When and how can I safely return to exercise after having my baby?
These are two of the most common questions I get asked, and for good reason. Pregnancy brings so many changes to a woman’s body that you can start to wonder if you’ll ever feel like you did before being pregnant, again. There can be an underlying drive to want to get back into it, feel the endorphins flowing and ‘bounce back’ as the old saying goes.
Well, let’s bust that myth first of all! Women don’t ‘bounce back’ from pregnancy and childbirth. Nor should they! Your body has spent the best part of a year growing a human, which takes A LOT of energy. Giving birth requires A LOT of energy. Caring for your newborn requires A LOT of energy (and lots of cuddles). You need time to rest, heal, nourish and nurture your body before returning to any strenuous activity.
As much as we want simple answers for these questions, there is no one answer for all new mothers, on when the time is right. Returning to regular exercise after having a baby will vary depending on several things. Consider the following points when deciding the right time for you…
- Have you had your 6 week post partum checkup? If not, book in to see your GP as well as your local women’s health physio for a proper pelvic floor review. This is a great place to start.
- How often did you partake in regular exercise during pregnancy and prior to pregnancy? Often people with vigorous exercise or training routines in their usual day-to-day lives before becoming pregnant or giving birth, can be ready to return to exercise a little sooner than those who did casual exercise, or not much at all. Think of the body like an engine that was already conditioned to run in higher gears – then having to shift down a few gears to support pregnancy and birth, then once bubs is here and the initial rest and recovery period has passed – that same engine wants to pick things up a notch again, shift into higher gears and play where it remembers feeling at its best! Similarly, if a new mum did less regular exercise prior to or during pregnancy, it would be counterintuitive to launch into a high intensity or gruelling exercise regime in the early post-partum weeks/months. There is NO rush. There’s a fine balance between regaining strength and depleting your energy as a new mum.
- Have you allowed yourself enough time to REST? As much as some new mums want to race back to it, the body needs some solid downtime to restore energy levels, allow the muscles to gently knit back together after all the stretching, and establish good bonding time between you and your new baby. Some cultures around the world don’t even leave the house or receive visitors for the first 40 days!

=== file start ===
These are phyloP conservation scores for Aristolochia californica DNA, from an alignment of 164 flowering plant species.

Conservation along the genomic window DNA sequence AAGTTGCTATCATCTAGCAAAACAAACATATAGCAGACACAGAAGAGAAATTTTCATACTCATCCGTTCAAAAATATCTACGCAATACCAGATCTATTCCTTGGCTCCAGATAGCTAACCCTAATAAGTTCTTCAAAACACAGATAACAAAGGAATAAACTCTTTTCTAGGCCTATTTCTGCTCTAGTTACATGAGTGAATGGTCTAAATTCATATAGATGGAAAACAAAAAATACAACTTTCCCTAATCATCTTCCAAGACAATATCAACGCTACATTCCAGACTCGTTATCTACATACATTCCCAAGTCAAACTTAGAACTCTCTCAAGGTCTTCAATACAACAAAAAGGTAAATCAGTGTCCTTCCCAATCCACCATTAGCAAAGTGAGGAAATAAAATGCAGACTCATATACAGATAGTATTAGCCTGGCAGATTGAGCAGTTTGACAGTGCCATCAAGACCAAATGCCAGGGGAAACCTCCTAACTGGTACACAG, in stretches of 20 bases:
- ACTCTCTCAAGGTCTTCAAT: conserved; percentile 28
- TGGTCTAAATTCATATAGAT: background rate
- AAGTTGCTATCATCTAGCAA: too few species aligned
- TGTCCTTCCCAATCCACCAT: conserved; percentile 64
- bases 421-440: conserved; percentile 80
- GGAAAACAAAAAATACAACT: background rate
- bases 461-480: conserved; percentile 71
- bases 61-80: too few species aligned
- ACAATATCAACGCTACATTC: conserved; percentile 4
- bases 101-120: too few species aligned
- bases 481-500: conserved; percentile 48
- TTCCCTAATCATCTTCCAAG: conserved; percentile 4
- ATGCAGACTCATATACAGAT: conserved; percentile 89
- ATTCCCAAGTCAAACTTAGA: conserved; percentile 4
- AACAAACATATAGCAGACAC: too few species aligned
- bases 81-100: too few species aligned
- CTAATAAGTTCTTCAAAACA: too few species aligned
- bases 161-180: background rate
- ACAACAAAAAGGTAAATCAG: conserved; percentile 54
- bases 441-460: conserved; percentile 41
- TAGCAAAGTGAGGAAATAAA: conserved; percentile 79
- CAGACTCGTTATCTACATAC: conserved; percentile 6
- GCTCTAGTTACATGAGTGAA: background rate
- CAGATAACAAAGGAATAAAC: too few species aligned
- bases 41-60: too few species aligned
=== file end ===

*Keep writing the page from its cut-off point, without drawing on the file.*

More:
- Have you started by laying some gentle foundations at home? Whether you had a vaginal or caesarean delivery, most new mummas can begin with gentle pelvic floor contractions within a couple of days of giving birth.
- Can you set aside a regular hour or two in your week for dedicated classes or exercise? It is helpful to plan it out in advance. There’s more chance of getting that self-care time in if it’s blocked out in your calendar. Getting a group of new mums together to start a mothers group exercise class is one of the best ways to schedule in time for movement, stretching, strengthening as well as connecting with other new mums. It’s great to catch up afterwards and share your experiences with other likeminded mums who also understand what it’s like to be on the parenting journey.
As a general rule, it is recommended that you wait until 6 weeks after a vaginal delivery and 8 weeks after a caesarean delivery to return to physical activity of a more intense nature. Listening to your body is the key to knowing when it’s right for you. Until then, what can you do?
Most women can start with gentle contractions of the pelvic floor muscles within a couple of days of giving birth. Even if you had a caesarean birth your pelvic floor muscles have been working hard to support your baby for 9 months and need strengthening again.
- Start with about 3-5 reps of holding for 2-3 seconds at a time. You can increase this as you feel to, doing them several times a day and increasing the length of the contraction, as you regain a stronger connection.
- Once you have good pelvic floor connections, we want to look at the gentle activation of other core muscles that support your lumbo-pelvic region. Moving the spine from a neutral position (tiny space between the floor and your lower back) into an imprinted position (flat back) while lying on your back with knees bent – is a great gentle exercise to get these muscles firing again. Add in your breath for extra goodness! Exhale as you flatten, inhale to release.
- Don’t rush into any loaded abdominal curling just yet, unless advised otherwise. Be mindful of the abdominal area ‘bulging’ upwards between the rectus abdominus muscles that run down your middle.
- Focus on stretching out the tight parts like your pecs, chest, hamstrings, hip flexors (or thighs), do side bends, trigger point your glutes, lower back and shoulders with a ball against the wall – and gentle glute activation with hip rolls into a shoulder bridge, with little clams and baby squats – will all lay good foundations for returning to more intense exercise in no time!
Find an experienced movement specialist that you trust and have a good connection with, they are your best chance of regaining and maintaining good exercise habits in the post partum weeks, months and years.
If you’d like more information about this topic or to find out how Village Birth can support your return to exercise as a new mum on the Surf Coast, please contact us via [email protected]
Perinatal Pilates Specialist, Childbirth Educator, Birth Doula,
Hypnobirthing Australia™ Practitioner